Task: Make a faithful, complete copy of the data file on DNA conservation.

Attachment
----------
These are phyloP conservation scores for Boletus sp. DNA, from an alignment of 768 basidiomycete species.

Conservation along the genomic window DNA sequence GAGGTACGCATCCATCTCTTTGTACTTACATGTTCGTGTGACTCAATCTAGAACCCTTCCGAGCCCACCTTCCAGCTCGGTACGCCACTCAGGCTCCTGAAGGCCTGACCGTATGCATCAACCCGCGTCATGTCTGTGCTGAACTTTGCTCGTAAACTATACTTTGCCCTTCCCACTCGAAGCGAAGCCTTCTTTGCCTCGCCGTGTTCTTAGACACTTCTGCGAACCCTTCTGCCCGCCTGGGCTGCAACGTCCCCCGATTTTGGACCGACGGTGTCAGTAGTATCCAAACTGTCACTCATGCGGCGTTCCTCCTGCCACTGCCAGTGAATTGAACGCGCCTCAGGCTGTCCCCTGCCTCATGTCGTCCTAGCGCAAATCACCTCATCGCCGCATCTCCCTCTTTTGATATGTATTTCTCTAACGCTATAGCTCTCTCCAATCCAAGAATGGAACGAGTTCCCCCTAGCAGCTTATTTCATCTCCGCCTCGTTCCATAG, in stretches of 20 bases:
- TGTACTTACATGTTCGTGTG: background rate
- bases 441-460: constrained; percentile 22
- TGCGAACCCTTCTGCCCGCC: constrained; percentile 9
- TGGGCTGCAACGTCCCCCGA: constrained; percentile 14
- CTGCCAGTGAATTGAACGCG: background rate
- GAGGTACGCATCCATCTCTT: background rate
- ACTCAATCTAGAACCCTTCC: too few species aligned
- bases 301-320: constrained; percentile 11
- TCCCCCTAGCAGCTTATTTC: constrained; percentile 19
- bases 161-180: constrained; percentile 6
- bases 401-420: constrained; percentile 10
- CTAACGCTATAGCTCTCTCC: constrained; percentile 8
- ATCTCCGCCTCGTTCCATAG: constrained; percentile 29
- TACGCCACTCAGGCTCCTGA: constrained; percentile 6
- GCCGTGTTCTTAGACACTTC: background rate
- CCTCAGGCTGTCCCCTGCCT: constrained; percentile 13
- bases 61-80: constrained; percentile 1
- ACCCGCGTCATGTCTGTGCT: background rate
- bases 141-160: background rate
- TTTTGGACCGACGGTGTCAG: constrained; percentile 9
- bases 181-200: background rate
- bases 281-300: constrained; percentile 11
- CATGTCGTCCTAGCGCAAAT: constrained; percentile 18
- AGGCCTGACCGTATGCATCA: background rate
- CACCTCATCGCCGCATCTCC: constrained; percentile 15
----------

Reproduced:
These are phyloP conservation scores for Boletus sp. DNA, from an alignment of 768 basidiomycete species.

Conservation along the genomic window DNA sequence GAGGTACGCATCCATCTCTTTGTACTTACATGTTCGTGTGACTCAATCTAGAACCCTTCCGAGCCCACCTTCCAGCTCGGTACGCCACTCAGGCTCCTGAAGGCCTGACCGTATGCATCAACCCGCGTCATGTCTGTGCTGAACTTTGCTCGTAAACTATACTTTGCCCTTCCCACTCGAAGCGAAGCCTTCTTTGCCTCGCCGTGTTCTTAGACACTTCTGCGAACCCTTCTGCCCGCCTGGGCTGCAACGTCCCCCGATTTTGGACCGACGGTGTCAGTAGTATCCAAACTGTCACTCATGCGGCGTTCCTCCTGCCACTGCCAGTGAATTGAACGCGCCTCAGGCTGTCCCCTGCCTCATGTCGTCCTAGCGCAAATCACCTCATCGCCGCATCTCCCTCTTTTGATATGTATTTCTCTAACGCTATAGCTCTCTCCAATCCAAGAATGGAACGAGTTCCCCCTAGCAGCTTATTTCATCTCCGCCTCGTTCCATAG, in stretches of 20 bases:
- TGTACTTACATGTTCGTGTG: background rate
- bases 441-460: constrained; percentile 22
- TGCGAACCCTTCTGCCCGCC: constrained; percentile 9
- TGGGCTGCAACGTCCCCCGA: constrained; percentile 14
- CTGCCAGTGAATTGAACGCG: background rate
- GAGGTACGCATCCATCTCTT: background rate
- ACTCAATCTAGAACCCTTCC: too few species aligned
- bases 301-320: constrained; percentile 11
- TCCCCCTAGCAGCTTATTTC: constrained; percentile 19
- bases 161-180: constrained; percentile 6
- bases 401-420: constrained; percentile 10
- CTAACGCTATAGCTCTCTCC: constrained; percentile 8
- ATCTCCGCCTCGTTCCATAG: constrained; percentile 29
- TACGCCACTCAGGCTCCTGA: constrained; percentile 6
- GCCGTGTTCTTAGACACTTC: background rate
- CCTCAGGCTGTCCCCTGCCT: constrained; percentile 13
- bases 61-80: constrained; percentile 1
- ACCCGCGTCATGTCTGTGCT: background rate
- bases 141-160: background rate
- TTTTGGACCGACGGTGTCAG: constrained; percentile 9
- bases 181-200: background rate
- bases 281-300: constrained; percentile 11
- CATGTCGTCCTAGCGCAAAT: constrained; percentile 18
- AGGCCTGACCGTATGCATCA: background rate
- CACCTCATCGCCGCATCTCC: constrained; percentile 15